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By Annette MacKenzie
When a disaster strikes somewhere in the world, relief aid follows. Whatever form the aid takes – money, food, water, clothing – it tends to come from a few sources.
Traditional sources include governments, humanitarian groups and individual philanthropists. And increasingly, multinational enterprises (MNEs) are another. In fact, over the last two decades, MNEs have become the single largest category of donors to relief efforts. For some disasters, companies gave more than foreign governments, multilateral agencies and private charities combined.
Why do MNEs donate so much to recovery efforts? A few obvious reasons come to mind. Maybe firms are seeking to build or improve their reputations. Maybe they’re hoping to hedge against political risk. Maybe they’re responding to social norms around giving. Maybe it’s to offset their tax bills. Or maybe they’re just being altruistic.
Previous research has found that all of these are, indeed, reasons for company philanthropy – in stable business environments. In other words, under normal market conditions, when nothing out of the ordinary has happened, these are all reasons that firms donate.
But what about after a hurricane or a terrorist attack, or during an epidemic? There has been much less research on whether a disaster changes the reasons for corporate philanthropy. That’s what we wanted to find out.
Our research has two main branches. The first is the substantial amount of data we collected about donations to relief efforts from 1990 to 2018. Using Factiva, Google, and LexisNexis, we searched newspapers, corporate websites, TV and radio transcripts, press releases, government reports and more. For every major disaster, we logged every reported donation; who gave it (MNE, government, charity, and so on); what was given (either cash or in-kind donations); and when. As you might expect, our search yielded quite a few results – more than 2.3 million – so we used differential language analysis to code information and make the reports computationally tractable.
With our results, we built what we call the Global Database of Disaster Responses, arguably the most comprehensive resource ever assembled on relief donations. We compared our data with that held by several other groups, including the Chilean government, the United Nations Office for Coordination of Humanitarian Affairs, and the U.S. Chamber of Commerce Foundation, to find out what we missed. These comparisons helped us fine-tune our results and spot discrepancies and the reasons for them.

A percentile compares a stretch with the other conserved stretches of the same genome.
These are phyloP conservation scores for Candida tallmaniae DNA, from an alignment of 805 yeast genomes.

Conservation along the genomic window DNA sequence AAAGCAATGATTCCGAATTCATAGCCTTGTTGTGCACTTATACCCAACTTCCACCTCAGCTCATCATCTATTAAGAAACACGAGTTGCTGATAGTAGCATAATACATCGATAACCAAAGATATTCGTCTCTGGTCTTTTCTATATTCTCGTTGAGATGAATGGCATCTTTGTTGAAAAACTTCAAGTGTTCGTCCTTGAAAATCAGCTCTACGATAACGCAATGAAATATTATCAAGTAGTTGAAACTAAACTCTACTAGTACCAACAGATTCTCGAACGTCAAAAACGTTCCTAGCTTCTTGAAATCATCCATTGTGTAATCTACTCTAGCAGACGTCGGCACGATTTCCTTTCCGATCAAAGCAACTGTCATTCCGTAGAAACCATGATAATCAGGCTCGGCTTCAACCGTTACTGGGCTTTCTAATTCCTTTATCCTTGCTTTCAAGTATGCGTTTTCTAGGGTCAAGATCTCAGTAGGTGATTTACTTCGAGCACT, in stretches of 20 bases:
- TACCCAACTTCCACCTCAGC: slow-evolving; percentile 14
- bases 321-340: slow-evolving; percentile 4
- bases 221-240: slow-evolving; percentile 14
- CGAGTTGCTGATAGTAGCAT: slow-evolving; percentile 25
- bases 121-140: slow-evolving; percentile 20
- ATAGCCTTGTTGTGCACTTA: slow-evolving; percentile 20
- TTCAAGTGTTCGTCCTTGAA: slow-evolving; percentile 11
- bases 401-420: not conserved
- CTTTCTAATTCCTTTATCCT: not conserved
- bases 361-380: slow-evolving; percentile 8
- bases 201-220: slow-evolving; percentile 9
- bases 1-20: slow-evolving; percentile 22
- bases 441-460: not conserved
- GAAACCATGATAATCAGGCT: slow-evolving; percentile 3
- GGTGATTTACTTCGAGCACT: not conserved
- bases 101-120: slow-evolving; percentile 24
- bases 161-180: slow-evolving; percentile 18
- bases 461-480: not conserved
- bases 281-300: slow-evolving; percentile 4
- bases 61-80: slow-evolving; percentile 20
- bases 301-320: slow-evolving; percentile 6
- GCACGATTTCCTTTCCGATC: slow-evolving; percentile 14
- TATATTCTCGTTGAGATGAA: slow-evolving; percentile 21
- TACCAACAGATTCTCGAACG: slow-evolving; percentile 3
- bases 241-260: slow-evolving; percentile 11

“On average, corporate donations speed up the recovery by 260%”
The other branch of our research is the interviews we conducted with leaders and employees at S&P 500 firms in which we sought to understand how these companies plan for and respond to sudden catastrophic events. The firms represented a range of industries and company sizes, with revenues of $1 billion to $400 billion and workforces of a few thousand employees to more than two million.
These interviews let us hear directly from the companies donating to relief efforts. We assured our interviewees their statements would remain confidential, so we could hear their honest, unvarnished comments. Strategy and decision making around donations were of particular interest to us, since many firms have plans in place for reacting to disasters.
Analysing our data and interviews, what we discovered is that the overarching reason firms donate to relief efforts is both simple and practical: they give to support the recovery of countries that are economically important to them. The logic makes sense. If a natural disaster devastates one of your top markets, restoring that market is in the country’s interests, as well as your firm’s.
Our analysis of MNE donations focused on events that were sudden and unpredictable, that had country-level rather than regional-level effects, and whose level of severity passed a certain threshold. We controlled for a number of factors that could influence MNE donations: the firm’s total assets, total revenue and number of employees; the firm’s R&D, advertising and administrative expenditures; the firm’s reputation and visibility; donor fatigue; the firm’s customer orientation and industry; a country’s size, GDP, population and corruption level; and the scale and category of the disaster.
1. Market concentration
The first is market concentration, or how much market share an MNE has in the affected country. The bigger the MNE’s slice of the market, the more severe the consequences of the disruption are to it, and the more the firm is likely to donate to the recovery. (Conversely, when a market is split among more companies, per-firm giving tends to be lower.)